- One of the easiest electric bike kits to install that I've ever tested, front wheel mounting, color coded quick-connect wires, clip-on 12 magnet cadence sensor ring
- Offers both throttle mode and pedal assist with five levels, can reach 20 mph in the US and 15.5 mph in the EU
- Optional trigger throttle, one year comprehensive warranty, secure and organized shipping box, smaller LCD display that can be tricky to mount
$0 (0 €)$18,000 (16,920 €)
0 lbs (0 kg)220 lbs (100 kg)
0 mph (0.0 km/hr)50 mph (80.5 km/hr)
0 watt3,000 watt
0 in (0.00 cm)22 in (55.88 cm)
0 Newton meters250 Nm
Dillenger is an Australian company that has been assembling and selling electric bike kits since late 2007. Their products are value priced and use industry standard parts like 8Fun / Bafang motors but feel a cut above cheaper options because of the excellent packaging, solid year-long warranty and little extras including wire management brackets and brake levers with integrated motor inhibitors. The 350W Geared kit seen here is exactly “standard” in my mind in terms of power, range and quality. It allows you to convert almost any bicycle you already have into a respectable electric powered ebike with pedal assist and throttle… as long as your bike uses 24″, 26″ or 700c ~28″ wheels. It’s front mounting which does change the steering dynamic slightly but is also the easiest, fastest way to go. If you live in Australia or the EU this bike will only offer 250 watts of power but is otherwise very similar to what’s shown here. The big upsell here for me is the downtube mounted battery pack and easy-install pedelec disc which does not require you to remove crank arms or unscrew the bottom bracket. While it’s not the zippiest drive system I’ve ever tested, it is very capable and visually appealing.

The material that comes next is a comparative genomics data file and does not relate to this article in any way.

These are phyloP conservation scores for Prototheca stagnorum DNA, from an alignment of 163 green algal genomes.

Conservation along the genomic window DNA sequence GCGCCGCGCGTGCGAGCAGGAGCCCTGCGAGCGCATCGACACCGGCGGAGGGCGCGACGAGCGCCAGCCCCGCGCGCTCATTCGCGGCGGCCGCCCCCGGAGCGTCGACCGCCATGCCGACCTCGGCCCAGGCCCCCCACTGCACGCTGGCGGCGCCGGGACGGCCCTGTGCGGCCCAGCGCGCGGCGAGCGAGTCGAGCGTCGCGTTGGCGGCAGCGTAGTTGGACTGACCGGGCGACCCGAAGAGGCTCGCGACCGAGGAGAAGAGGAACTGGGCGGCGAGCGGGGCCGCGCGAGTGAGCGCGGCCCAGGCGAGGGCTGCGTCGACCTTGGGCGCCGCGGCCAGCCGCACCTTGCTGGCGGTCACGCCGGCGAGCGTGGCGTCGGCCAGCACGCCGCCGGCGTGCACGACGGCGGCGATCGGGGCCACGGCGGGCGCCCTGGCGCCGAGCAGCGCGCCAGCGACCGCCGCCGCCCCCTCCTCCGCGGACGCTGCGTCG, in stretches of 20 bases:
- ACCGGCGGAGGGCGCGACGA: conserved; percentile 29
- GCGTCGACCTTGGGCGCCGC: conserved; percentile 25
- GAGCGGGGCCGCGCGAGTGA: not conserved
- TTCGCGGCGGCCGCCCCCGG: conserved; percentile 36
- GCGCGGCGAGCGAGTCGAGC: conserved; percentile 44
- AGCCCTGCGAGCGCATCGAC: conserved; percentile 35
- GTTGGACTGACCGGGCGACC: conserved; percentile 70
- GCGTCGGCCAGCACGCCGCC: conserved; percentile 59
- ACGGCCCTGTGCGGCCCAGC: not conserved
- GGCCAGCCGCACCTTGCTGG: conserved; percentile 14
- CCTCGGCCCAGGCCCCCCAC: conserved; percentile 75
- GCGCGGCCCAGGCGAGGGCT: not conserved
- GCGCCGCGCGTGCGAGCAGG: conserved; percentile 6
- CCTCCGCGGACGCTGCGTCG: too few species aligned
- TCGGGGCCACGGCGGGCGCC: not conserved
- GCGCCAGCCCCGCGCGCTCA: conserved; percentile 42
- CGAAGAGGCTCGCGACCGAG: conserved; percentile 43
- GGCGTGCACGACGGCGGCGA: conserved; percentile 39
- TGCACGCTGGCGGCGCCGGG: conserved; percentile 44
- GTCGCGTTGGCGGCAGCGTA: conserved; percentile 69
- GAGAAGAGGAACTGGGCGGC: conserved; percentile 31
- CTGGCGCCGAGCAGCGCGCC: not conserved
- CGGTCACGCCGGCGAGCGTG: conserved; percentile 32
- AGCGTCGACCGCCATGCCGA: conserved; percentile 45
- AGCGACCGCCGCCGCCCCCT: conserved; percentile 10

The motor is a 350 watt (or 250 watt) geared hub that’s laced into a double walled aluminum rim with 13 gauge stainless steel spokes. You don’t get a tube and tire with this kit like you might with others but that keeps the price down, makes it easier to ship and saves materials. The only drawback is the extra work you have to do transferring your existing tube and tire back and forth. The good news is that your tires will match perfectly! The bad news is that if you decide to switch back for some reason (like if you leave the battery off the bike and just want a light-weight pedal powered bicycle again) then you have to do more work switching tube and tires. The motor is made by Shengyi which is a company I’m not super familiar with but is obviously Chinese. It’s small, silver in color and fairly light weight. Depending on the drive mode you choose the motor can make a whirring noise as demonstrated during the ride test in the video review. It’s fairly generic but gets the job done and the size and weight are nice for active riding. It’s freewheeling which means you can coast efficiently without motor power and it’s not so heavy or powerful as to feel dangerous on a thinner fork or one with suspension as shown here, but that’s just my opinion and they recommend using a solid steel fork for best results. Note that if you do use a suspension fork, the motor will be pulling forward and this will make the up and down motion of the suspension less smooth or completely lock it up.